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  • Aquion Energy batteries

    http://www.aquionenergy.com/

    I know they are kind of new but I wonder if anyone has any comments on them or knows anything more than their sparse website shows. It would be nice to have a step up from lead acid for long term storage.

  • #2
    Originally posted by MikeSolar View Post
    http://www.aquionenergy.com/

    I know they are kind of new but I wonder if anyone has any comments on them or knows anything more than their sparse website shows. It would be nice to have a step up from lead acid for long term storage.
    Trojan already has lead carbon batteries for sale and has had them for about a year in their RE and Industrial line of products.
    MSEE, PE

    Comment


    • #3
      Originally posted by Sunking View Post
      Trojan already has lead carbon batteries for sale and has had them for about a year in their RE and Industrial line of products.
      I don't believe these are lead carbon. They are supposed to be capable of 100% DOD for at least 3000 cycles and are made with sodium, salt water with manganese and carbon electrodes. I don't know what else is in it but I'm curious about it. It is supposed to be 1/2 the price of lead acid

      Comment


      • #4
        Originally posted by MikeSolar View Post
        I don't believe these are lead carbon. They are supposed to be capable of 100% DOD for at least 3000 cycles and are made with sodium, salt water with manganese and carbon electrodes. I don't know what else is in it but I'm curious about it. It is supposed to be 1/2 the price of lead acid
        Now you know why they are only available in Australia, they will believe anything with a Green Stamp on it.
        MSEE, PE

        Comment


        • #5
          Originally posted by MikeSolar View Post
          I don't believe these are lead carbon. They are supposed to be capable of 100% DOD for at least 3000 cycles and are made with sodium, salt water with manganese and carbon electrodes. I don't know what else is in it but I'm curious about it. It is supposed to be 1/2 the price of lead acid
          That's right, although I can't put an exact finger on pricing. If you search out what Prof Jay Whitacre has done, you know he knows his stuff.

          Basically, an X-Ion (lithium or otherwise) battery works by intercalation. Theoretically they should last forever as the materials don't wear down. What DOES make them seem like wearing down is the SEI layer between the electrolyte and the anode and cathode. These can come from the inorganic solvent in the electrolyte of lithium batteries, and are accellerated with abuse. While at first the SEI layer is a protectant against initial aggresive decay, eventually the layer becomes so thick that the pores of the anode / cathodes are smothered, reducing the intercalation sites - much like clogging a sponge.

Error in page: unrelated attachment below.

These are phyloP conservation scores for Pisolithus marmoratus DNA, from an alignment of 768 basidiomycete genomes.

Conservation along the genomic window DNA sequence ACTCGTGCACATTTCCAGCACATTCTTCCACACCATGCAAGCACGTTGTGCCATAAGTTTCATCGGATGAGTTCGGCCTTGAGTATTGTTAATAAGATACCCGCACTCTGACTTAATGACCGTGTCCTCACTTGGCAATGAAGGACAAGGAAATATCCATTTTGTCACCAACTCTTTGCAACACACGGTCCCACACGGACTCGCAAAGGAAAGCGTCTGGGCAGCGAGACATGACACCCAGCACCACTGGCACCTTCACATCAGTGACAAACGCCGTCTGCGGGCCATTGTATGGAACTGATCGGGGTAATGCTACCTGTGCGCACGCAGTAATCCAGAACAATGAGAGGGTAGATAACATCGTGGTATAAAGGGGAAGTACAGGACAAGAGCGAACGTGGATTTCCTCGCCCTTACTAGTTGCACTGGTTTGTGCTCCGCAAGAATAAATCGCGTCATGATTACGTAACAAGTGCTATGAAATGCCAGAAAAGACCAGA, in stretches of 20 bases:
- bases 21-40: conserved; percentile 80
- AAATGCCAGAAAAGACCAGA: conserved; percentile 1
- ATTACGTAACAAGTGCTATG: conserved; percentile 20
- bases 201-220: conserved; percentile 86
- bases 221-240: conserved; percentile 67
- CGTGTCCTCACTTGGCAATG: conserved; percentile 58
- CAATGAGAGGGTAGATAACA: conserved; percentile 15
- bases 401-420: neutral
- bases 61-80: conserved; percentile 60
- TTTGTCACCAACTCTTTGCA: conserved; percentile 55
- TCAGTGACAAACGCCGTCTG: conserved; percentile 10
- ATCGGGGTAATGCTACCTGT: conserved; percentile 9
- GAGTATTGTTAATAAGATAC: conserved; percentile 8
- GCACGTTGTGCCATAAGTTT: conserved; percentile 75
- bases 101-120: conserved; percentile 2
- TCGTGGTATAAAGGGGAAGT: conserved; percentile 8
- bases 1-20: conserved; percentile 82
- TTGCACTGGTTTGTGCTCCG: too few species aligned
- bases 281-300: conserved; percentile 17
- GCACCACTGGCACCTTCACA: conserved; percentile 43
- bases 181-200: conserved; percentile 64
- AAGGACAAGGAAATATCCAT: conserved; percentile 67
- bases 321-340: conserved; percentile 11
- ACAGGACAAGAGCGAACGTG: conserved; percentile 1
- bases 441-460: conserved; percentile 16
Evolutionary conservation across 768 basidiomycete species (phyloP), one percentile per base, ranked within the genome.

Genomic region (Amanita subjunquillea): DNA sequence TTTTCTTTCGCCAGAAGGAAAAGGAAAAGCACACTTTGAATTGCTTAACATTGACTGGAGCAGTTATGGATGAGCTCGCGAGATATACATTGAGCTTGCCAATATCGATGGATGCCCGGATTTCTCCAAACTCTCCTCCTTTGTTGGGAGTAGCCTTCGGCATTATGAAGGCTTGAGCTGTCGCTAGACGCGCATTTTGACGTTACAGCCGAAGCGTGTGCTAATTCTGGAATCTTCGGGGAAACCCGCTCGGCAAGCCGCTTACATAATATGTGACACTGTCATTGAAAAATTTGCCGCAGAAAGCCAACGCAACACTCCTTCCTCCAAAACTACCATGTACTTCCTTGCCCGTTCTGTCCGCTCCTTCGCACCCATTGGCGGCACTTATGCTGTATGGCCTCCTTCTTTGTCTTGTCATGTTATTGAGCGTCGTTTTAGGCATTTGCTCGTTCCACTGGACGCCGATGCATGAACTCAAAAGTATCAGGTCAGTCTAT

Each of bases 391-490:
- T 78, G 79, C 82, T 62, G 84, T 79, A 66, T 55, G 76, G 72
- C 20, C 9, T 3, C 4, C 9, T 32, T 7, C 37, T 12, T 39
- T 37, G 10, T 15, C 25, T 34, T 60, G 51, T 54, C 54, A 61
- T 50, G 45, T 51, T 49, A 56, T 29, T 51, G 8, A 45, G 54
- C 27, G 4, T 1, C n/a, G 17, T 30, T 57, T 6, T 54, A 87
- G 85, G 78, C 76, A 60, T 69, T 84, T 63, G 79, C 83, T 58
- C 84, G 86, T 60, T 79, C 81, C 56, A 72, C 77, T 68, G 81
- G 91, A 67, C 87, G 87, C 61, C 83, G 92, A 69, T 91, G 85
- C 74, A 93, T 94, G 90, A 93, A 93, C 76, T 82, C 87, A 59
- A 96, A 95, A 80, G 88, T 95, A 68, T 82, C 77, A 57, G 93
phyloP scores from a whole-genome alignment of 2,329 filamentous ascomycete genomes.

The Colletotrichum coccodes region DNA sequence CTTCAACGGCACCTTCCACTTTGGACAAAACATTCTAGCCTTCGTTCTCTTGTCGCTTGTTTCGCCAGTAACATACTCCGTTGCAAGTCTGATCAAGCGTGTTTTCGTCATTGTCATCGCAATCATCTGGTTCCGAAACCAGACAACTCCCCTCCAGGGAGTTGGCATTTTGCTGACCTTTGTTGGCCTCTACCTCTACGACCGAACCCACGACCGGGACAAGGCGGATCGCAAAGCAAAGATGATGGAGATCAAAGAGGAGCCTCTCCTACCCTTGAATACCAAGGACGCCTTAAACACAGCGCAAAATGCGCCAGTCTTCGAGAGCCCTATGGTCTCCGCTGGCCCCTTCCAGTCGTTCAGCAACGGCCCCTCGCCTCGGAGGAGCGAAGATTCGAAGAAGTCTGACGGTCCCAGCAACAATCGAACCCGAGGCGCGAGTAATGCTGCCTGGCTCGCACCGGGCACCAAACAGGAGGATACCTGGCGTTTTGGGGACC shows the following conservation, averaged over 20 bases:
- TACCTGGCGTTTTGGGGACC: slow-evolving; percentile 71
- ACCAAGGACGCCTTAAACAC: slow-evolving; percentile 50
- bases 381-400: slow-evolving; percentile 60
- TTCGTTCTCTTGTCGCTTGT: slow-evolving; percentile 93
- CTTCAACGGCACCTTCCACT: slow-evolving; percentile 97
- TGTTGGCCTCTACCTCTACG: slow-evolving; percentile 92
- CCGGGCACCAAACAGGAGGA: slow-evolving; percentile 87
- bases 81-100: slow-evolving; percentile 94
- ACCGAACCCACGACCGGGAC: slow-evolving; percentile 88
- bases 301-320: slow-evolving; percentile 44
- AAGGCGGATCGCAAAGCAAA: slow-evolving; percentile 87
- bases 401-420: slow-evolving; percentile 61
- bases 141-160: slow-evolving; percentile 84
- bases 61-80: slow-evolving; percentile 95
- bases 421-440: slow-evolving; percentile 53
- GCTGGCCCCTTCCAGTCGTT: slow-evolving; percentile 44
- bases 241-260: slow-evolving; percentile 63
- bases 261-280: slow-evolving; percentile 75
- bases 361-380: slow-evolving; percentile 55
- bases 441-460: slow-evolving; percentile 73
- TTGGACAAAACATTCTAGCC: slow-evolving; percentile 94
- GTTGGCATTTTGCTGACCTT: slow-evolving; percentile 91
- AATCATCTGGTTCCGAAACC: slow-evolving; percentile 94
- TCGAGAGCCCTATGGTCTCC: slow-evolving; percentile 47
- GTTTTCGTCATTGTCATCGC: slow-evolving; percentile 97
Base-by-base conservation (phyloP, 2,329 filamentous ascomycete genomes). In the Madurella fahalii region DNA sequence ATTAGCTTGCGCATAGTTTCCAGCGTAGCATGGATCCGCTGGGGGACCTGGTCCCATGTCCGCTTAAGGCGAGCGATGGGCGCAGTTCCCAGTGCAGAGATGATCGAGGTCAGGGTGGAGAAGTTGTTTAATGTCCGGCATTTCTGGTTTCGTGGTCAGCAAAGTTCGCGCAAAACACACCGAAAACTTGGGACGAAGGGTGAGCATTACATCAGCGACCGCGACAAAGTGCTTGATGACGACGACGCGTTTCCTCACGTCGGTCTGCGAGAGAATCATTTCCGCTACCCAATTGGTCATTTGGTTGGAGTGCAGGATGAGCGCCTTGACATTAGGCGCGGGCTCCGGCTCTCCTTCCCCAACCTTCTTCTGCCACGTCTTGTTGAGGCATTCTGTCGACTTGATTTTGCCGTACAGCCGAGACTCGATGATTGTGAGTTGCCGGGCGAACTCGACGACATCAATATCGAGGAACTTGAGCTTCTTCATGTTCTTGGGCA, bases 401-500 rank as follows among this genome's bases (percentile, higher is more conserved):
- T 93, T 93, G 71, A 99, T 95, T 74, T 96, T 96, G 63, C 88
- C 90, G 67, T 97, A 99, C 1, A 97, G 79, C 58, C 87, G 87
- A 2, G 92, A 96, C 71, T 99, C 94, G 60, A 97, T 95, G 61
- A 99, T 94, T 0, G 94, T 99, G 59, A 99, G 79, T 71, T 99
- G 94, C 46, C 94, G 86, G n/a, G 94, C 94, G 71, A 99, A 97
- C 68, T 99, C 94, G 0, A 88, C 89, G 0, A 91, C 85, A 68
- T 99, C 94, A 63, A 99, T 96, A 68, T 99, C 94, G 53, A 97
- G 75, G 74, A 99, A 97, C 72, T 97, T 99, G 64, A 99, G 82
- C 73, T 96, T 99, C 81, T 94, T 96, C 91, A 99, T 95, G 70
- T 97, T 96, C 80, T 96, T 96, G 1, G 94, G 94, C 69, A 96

What I'd like to see is information about the SEI layer in Aquion batteries - and if there even IS one. I suspect so, but perhaps it doesn't grow as fast as lithium ion batteries do.

          These batteries are really intended for the grid / micro-grid commercial operator. And of course we are so far dealing with a single-vendor. No mention seems to be made of having to use any sort of bms, although I suspect there is one. A handful of solar enthusiasts seem to be able to get their hands on them for testing, but they are under NDA as far as I know. They are also not super energy-dense, and as such are larger than lithium-ion.

          Still the big point is that by reducing the effect of the naturally growing SEI layer, and by using common chemicals, it is a very interesting technology. All the "green" and salesmanship bore me to tears. Tell me more about the SEI layer with Aquion batteries, and I'm all ears.

          As a Unix op for a long time, I find it interesting that two backers are formerly from Sun Microsystems, and of course Bill Gates is involved too, among others. I still use Bill Joy's VI editor in one form or another and of course we are all using his version of TCP/IP. Still, part of OUR taxes went to fund Aquion, like the darpa grant to develop unix back in the day, so I guess we should hope that our investment in this battery technology isn't wasted or stifled by monopolistic practices.

          Comment


          • #6
            Originally posted by PNjunction View Post
            That's right, although I can't put an exact finger on pricing. If you search out what Prof Jay Whitacre has done, you know he knows his stuff.

            Basically, an X-Ion (lithium or otherwise) battery works by intercalation. Theoretically they should last forever as the materials don't wear down. What DOES make them seem like wearing down is the SEI layer between the electrolyte and the anode and cathode. These can come from the inorganic solvent in the electrolyte of lithium batteries, and are accellerated with abuse. While at first the SEI layer is a protectant against initial aggresive decay, eventually the layer becomes so thick that the pores of the anode / cathodes are smothered, reducing the intercalation sites - much like clogging a sponge.

            What I'd like to see is information about the SEI layer in Aquion batteries - and if there even IS one. I suspect so, but perhaps it doesn't grow as fast as lithium ion batteries do.